A public charter is one in which a tour operator rents the aircraft and advertises and sells seats to members of the public, either directly or through a travel agent. In the case of public charters, the flight must be filed with the U.S. Department of Transportation, and the tour operator must supply a charter prospectus. The tour operator also must assume a legal responsibility to provide the transportation service, and must abide by DOT requirements for the protection of the clients' money. Public charters often operate only seasonally, and are often sold as part of a vacation package deal, although spare seats may be offered at bargain prices.
JetSuite is one of several private aviation companies attempting to make private jet flying accessible to travelers who aren’t part of the billionaire or even millionaire set. In many cases, these companies such as Blade and JetSmarter, are able to offer flights at appealing prices because the trips are shared with a small group of other passengers. While this may not be private flying in the vein of having an entire plane to yourself, travelers fly in and out of small, private airports where they usually don’t have to deal with the Transportation Security Administration and can arrive just five to 15 minutes before their departure time.
The most economical option is chartering, which doesn't require any cash upfront (other than a deposit) through companies like Tradewind, Sentient, and Solairus, (which we took home from North Carolina). Of course, there are the old standbys like NetJets and Marquis, who sell fractional ownership (like 1/16th) of a single jet for upwards of $100K. One step down from that, pricewise, is the jet card, where you buy a set amount of hours from a company like Nicholas or Private Jet Services, and can use those hours for different planes. Then there are membership models like WheelsUp, where you pay $17,500 as an initiation fee to fly in their fleet, and then a $8,500 annual dues fee starting the second year. It's like a country club—only you're guaranteed access to a KingAir350i or Citation Excel / XLS instead of a golf course.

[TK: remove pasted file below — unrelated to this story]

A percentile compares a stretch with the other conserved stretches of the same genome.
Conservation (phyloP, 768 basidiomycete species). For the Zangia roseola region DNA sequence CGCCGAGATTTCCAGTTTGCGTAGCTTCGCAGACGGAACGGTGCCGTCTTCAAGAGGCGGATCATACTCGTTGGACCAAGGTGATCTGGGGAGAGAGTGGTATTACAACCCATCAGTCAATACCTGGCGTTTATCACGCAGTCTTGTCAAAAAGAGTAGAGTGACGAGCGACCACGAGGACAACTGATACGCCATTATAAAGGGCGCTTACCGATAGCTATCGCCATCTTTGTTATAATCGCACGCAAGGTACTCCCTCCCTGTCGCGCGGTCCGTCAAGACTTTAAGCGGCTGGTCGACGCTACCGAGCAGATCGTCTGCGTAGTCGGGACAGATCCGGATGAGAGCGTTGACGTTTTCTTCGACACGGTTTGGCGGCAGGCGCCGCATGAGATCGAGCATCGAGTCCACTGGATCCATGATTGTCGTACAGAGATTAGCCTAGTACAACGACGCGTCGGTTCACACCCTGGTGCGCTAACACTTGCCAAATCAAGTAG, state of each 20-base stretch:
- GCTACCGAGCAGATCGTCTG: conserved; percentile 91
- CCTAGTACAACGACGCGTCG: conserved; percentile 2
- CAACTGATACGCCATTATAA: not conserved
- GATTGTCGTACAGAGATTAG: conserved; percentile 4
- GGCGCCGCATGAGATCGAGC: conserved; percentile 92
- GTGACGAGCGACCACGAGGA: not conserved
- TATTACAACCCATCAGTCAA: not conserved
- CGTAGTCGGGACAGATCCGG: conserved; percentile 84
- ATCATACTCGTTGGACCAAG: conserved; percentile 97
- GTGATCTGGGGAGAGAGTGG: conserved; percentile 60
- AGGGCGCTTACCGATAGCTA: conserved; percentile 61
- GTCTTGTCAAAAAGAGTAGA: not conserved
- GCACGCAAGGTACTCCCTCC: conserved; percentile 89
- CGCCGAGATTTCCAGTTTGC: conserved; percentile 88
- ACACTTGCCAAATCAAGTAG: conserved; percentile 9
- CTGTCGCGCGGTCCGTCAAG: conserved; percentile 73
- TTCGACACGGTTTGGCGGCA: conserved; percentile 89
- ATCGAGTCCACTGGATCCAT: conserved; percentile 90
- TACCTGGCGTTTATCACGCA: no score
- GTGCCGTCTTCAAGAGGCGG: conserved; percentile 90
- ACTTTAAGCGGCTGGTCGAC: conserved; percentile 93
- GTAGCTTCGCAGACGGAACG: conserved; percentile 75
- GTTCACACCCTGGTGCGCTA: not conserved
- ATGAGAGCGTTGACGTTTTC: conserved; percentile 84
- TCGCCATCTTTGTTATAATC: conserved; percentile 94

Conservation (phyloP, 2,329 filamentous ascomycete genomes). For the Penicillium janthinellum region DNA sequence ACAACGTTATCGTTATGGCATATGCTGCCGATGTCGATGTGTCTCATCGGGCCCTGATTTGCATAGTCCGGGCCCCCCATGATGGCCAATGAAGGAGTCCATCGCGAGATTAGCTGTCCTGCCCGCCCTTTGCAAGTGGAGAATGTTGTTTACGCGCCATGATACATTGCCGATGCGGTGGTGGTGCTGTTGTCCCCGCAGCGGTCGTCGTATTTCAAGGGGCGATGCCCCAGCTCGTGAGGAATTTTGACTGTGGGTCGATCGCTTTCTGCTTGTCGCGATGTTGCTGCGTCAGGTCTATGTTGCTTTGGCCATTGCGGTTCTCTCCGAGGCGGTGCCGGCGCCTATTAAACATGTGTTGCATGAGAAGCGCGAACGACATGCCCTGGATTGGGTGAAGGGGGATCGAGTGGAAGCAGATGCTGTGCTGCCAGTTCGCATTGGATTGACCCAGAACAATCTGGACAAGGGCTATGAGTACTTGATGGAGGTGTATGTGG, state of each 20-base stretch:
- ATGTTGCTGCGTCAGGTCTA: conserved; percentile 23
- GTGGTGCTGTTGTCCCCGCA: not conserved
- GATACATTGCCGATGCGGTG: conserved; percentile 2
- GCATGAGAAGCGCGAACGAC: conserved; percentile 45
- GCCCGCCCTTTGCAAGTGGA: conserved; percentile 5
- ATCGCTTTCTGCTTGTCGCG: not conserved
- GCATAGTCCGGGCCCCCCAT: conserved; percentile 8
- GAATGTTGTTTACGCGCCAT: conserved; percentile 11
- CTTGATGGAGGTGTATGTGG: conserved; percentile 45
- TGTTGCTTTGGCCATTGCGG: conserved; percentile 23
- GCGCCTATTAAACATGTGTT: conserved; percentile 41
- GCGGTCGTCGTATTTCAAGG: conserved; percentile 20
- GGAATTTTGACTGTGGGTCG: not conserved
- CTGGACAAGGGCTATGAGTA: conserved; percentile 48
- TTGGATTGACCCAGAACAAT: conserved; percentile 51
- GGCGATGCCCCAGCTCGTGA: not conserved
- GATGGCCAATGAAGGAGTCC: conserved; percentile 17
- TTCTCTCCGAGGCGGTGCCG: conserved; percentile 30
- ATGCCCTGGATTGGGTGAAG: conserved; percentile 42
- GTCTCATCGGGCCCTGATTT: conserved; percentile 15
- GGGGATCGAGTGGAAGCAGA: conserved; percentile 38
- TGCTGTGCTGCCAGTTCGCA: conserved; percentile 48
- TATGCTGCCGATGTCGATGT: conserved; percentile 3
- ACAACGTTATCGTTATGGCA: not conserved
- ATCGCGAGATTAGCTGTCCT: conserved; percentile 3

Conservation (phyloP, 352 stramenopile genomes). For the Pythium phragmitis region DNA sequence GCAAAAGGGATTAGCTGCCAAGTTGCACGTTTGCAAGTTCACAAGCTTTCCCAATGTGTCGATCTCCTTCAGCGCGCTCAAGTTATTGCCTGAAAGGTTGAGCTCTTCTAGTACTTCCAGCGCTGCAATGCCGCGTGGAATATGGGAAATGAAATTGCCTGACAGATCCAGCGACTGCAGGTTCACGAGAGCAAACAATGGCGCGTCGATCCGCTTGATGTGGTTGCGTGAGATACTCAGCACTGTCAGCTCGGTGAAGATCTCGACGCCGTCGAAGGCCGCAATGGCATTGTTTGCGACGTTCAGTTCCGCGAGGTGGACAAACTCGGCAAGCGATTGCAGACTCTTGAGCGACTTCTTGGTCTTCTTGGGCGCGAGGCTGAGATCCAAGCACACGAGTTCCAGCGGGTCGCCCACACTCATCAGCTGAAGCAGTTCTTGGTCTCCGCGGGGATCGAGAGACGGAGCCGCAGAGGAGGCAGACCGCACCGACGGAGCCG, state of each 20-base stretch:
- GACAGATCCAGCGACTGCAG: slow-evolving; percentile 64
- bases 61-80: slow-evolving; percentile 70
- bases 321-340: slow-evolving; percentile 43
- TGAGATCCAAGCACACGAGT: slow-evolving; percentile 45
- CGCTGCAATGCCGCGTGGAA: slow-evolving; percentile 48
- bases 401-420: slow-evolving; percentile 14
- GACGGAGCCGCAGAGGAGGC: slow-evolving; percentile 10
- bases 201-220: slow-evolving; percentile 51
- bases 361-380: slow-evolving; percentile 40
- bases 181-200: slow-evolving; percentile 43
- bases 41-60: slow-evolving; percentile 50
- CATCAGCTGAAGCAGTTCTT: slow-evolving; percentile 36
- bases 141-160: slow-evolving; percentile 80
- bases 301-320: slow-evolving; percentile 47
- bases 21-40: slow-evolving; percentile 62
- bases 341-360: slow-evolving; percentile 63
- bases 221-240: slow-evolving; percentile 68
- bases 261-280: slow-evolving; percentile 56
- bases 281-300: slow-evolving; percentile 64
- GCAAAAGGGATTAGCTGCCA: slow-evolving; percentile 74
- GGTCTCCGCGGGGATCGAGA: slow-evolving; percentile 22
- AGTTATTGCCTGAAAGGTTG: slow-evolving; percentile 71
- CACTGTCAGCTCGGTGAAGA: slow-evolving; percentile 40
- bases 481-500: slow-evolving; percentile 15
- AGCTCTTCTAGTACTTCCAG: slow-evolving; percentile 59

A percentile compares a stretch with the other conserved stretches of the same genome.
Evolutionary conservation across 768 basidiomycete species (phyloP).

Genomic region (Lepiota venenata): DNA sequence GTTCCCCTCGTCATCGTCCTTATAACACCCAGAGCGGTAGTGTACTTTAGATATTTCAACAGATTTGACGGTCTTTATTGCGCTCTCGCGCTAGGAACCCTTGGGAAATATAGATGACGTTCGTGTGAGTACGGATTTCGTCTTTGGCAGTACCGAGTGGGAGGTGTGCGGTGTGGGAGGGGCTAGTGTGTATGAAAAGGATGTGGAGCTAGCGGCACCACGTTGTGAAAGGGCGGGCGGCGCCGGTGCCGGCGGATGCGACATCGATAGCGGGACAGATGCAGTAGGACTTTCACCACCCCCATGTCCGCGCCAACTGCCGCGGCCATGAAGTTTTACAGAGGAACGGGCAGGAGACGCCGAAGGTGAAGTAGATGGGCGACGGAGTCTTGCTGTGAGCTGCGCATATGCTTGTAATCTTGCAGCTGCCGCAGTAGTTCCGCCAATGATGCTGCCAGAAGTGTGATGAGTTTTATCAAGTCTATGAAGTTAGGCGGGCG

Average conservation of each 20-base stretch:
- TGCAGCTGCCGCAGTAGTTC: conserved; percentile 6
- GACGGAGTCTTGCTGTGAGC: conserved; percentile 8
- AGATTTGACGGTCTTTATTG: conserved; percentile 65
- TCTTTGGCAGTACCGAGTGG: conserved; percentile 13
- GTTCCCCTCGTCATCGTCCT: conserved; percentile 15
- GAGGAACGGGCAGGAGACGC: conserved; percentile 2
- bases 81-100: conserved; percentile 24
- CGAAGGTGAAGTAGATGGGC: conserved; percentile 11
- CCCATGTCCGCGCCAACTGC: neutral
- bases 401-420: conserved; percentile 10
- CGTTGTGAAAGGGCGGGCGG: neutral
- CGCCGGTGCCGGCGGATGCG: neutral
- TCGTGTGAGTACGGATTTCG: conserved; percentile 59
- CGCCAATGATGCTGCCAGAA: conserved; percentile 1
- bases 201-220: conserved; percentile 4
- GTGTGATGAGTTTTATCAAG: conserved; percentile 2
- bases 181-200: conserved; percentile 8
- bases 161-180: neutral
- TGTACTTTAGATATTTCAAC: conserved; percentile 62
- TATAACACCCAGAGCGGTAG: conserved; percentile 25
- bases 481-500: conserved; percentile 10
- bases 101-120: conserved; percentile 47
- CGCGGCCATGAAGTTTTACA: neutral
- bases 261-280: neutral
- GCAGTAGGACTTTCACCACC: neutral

Though the early Lockheed Jetstar had four, most production business jets have two jet engines, mostly rear-mounted podded engine. If mounted below their low wing, it wouldn't allow sufficient engine clearance without a too long landing gear. The HondaJet is the exception with its over the wing engine pods. Dassault Falcon still builds three-engine models derived from the Falcon 50, and the very light jet market has seen several single-engine design concepts and the introduction of the Cirrus Vision SF50 in 2016.